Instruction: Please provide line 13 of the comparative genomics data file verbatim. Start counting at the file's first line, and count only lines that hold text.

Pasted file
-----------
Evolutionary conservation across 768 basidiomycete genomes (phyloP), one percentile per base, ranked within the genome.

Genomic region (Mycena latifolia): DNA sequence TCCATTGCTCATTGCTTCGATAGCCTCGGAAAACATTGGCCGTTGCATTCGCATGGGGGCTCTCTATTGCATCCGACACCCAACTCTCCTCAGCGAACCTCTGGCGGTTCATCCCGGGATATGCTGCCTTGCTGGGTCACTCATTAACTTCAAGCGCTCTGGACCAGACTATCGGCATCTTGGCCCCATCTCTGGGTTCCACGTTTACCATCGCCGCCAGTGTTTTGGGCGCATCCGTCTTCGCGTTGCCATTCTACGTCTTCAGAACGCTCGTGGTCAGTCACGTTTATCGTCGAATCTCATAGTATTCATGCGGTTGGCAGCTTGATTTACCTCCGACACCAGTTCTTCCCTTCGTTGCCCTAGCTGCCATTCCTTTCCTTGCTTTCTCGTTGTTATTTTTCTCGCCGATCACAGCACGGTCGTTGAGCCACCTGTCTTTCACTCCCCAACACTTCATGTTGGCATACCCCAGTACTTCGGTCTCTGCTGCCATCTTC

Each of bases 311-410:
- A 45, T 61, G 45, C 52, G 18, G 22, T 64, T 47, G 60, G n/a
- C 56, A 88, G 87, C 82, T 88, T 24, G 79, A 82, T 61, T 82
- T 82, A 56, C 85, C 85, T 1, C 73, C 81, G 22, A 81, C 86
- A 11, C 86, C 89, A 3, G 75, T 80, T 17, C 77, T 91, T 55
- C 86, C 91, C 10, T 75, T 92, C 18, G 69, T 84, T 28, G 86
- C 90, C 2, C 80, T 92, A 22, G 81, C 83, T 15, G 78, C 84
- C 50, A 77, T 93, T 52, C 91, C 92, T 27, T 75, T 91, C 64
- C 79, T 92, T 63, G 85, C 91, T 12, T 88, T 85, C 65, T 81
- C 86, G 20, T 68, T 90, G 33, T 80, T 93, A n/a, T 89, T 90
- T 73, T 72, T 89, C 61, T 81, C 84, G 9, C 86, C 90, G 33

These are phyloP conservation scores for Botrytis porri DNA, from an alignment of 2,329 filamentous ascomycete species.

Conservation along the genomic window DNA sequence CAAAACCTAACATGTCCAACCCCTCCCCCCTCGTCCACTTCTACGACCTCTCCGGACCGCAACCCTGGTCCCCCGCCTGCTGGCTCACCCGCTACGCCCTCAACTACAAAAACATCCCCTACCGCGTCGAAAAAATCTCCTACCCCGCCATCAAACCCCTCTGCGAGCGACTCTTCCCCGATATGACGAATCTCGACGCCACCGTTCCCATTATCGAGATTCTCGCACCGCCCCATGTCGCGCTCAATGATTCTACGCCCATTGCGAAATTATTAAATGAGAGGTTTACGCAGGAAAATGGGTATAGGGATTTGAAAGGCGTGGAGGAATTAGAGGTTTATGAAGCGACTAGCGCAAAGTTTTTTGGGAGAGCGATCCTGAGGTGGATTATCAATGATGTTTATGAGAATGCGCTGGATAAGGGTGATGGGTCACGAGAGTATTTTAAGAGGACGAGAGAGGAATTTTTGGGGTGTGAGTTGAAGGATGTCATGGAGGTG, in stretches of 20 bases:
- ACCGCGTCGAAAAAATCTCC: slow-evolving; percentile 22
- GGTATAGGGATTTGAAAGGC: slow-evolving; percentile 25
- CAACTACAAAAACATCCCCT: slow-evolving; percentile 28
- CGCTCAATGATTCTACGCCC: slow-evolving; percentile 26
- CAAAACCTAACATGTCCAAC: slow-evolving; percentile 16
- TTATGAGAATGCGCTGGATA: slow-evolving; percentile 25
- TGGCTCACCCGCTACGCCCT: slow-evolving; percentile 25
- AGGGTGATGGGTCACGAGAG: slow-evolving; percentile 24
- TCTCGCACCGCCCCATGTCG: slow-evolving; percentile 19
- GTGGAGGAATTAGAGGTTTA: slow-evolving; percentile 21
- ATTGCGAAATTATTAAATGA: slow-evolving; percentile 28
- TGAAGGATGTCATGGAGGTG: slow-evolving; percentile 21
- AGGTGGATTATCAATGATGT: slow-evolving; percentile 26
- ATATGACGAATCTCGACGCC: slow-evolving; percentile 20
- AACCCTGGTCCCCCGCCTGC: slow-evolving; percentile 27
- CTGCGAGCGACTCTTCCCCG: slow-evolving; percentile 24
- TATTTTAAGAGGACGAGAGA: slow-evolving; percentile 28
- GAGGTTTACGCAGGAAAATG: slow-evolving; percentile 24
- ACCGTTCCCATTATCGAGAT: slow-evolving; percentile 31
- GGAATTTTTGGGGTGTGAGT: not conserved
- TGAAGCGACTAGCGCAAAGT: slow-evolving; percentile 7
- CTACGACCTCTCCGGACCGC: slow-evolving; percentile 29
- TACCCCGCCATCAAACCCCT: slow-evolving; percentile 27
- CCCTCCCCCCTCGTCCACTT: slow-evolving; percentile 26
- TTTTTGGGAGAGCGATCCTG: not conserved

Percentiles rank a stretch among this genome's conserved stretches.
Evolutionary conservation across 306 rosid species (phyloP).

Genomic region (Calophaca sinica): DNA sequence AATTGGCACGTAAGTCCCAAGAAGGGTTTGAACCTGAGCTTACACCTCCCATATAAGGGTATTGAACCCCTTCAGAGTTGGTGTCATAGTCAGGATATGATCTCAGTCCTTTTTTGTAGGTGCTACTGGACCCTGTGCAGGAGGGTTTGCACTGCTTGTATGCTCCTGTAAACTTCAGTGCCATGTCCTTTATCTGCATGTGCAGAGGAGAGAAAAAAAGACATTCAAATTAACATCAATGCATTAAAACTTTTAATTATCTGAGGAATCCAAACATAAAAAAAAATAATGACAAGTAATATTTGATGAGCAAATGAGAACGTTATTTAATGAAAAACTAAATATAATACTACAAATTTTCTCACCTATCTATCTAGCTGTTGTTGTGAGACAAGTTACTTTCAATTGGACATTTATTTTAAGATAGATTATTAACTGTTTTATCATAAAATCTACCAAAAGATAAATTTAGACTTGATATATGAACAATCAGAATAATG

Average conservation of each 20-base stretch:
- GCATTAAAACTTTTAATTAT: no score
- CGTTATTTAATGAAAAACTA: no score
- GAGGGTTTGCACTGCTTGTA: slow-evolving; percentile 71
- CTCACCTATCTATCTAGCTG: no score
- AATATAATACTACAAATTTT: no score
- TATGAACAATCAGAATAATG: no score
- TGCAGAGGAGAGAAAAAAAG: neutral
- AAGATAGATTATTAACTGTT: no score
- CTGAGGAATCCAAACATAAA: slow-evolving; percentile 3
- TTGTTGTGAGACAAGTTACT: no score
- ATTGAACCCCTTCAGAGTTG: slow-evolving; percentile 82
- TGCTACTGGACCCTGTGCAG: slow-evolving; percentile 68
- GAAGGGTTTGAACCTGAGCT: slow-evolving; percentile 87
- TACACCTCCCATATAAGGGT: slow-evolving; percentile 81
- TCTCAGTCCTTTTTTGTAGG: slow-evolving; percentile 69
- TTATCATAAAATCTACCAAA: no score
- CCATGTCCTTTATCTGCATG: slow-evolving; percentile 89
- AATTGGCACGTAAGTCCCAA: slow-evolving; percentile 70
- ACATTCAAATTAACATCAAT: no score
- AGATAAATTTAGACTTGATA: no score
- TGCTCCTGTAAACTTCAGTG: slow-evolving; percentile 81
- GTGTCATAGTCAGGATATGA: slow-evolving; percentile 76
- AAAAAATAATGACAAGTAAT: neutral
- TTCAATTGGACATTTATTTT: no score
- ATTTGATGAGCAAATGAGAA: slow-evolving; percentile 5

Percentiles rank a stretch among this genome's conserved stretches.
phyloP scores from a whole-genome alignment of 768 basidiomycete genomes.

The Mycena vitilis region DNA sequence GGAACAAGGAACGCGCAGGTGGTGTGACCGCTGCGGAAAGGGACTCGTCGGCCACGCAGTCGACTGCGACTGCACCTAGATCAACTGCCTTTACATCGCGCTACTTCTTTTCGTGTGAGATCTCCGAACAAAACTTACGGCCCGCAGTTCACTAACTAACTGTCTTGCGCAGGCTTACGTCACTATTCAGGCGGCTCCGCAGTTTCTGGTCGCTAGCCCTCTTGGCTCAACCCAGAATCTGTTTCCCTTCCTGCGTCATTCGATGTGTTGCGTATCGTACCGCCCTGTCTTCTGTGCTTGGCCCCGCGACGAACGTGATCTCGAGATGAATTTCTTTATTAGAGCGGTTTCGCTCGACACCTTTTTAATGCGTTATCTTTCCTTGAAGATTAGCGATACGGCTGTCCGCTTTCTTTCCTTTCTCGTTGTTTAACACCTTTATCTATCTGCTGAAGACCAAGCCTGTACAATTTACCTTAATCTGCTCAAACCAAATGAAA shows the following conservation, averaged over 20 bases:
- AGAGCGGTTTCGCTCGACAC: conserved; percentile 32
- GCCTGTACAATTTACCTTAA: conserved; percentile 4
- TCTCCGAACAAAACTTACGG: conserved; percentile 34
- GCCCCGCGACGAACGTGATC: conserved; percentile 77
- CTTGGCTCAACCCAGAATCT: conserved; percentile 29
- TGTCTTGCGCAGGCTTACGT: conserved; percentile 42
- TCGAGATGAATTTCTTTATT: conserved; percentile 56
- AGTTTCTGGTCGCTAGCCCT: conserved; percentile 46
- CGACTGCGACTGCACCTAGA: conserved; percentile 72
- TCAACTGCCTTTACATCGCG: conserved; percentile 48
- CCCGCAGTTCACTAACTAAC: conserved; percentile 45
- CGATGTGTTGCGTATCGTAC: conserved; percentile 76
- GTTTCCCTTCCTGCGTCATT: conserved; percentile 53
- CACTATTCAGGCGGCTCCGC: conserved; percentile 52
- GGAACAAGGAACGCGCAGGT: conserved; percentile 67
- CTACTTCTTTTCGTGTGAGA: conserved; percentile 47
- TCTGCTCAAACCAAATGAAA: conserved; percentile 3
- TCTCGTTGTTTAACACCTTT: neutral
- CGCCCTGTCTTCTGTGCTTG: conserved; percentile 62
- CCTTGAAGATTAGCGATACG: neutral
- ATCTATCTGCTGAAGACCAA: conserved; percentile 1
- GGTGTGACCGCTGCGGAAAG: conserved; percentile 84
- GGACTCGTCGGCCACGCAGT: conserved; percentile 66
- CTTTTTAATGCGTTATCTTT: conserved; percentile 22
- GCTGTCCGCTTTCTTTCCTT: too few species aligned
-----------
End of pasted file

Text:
- T 73, T 72, T 89, C 61, T 81, C 84, G 9, C 86, C 90, G 33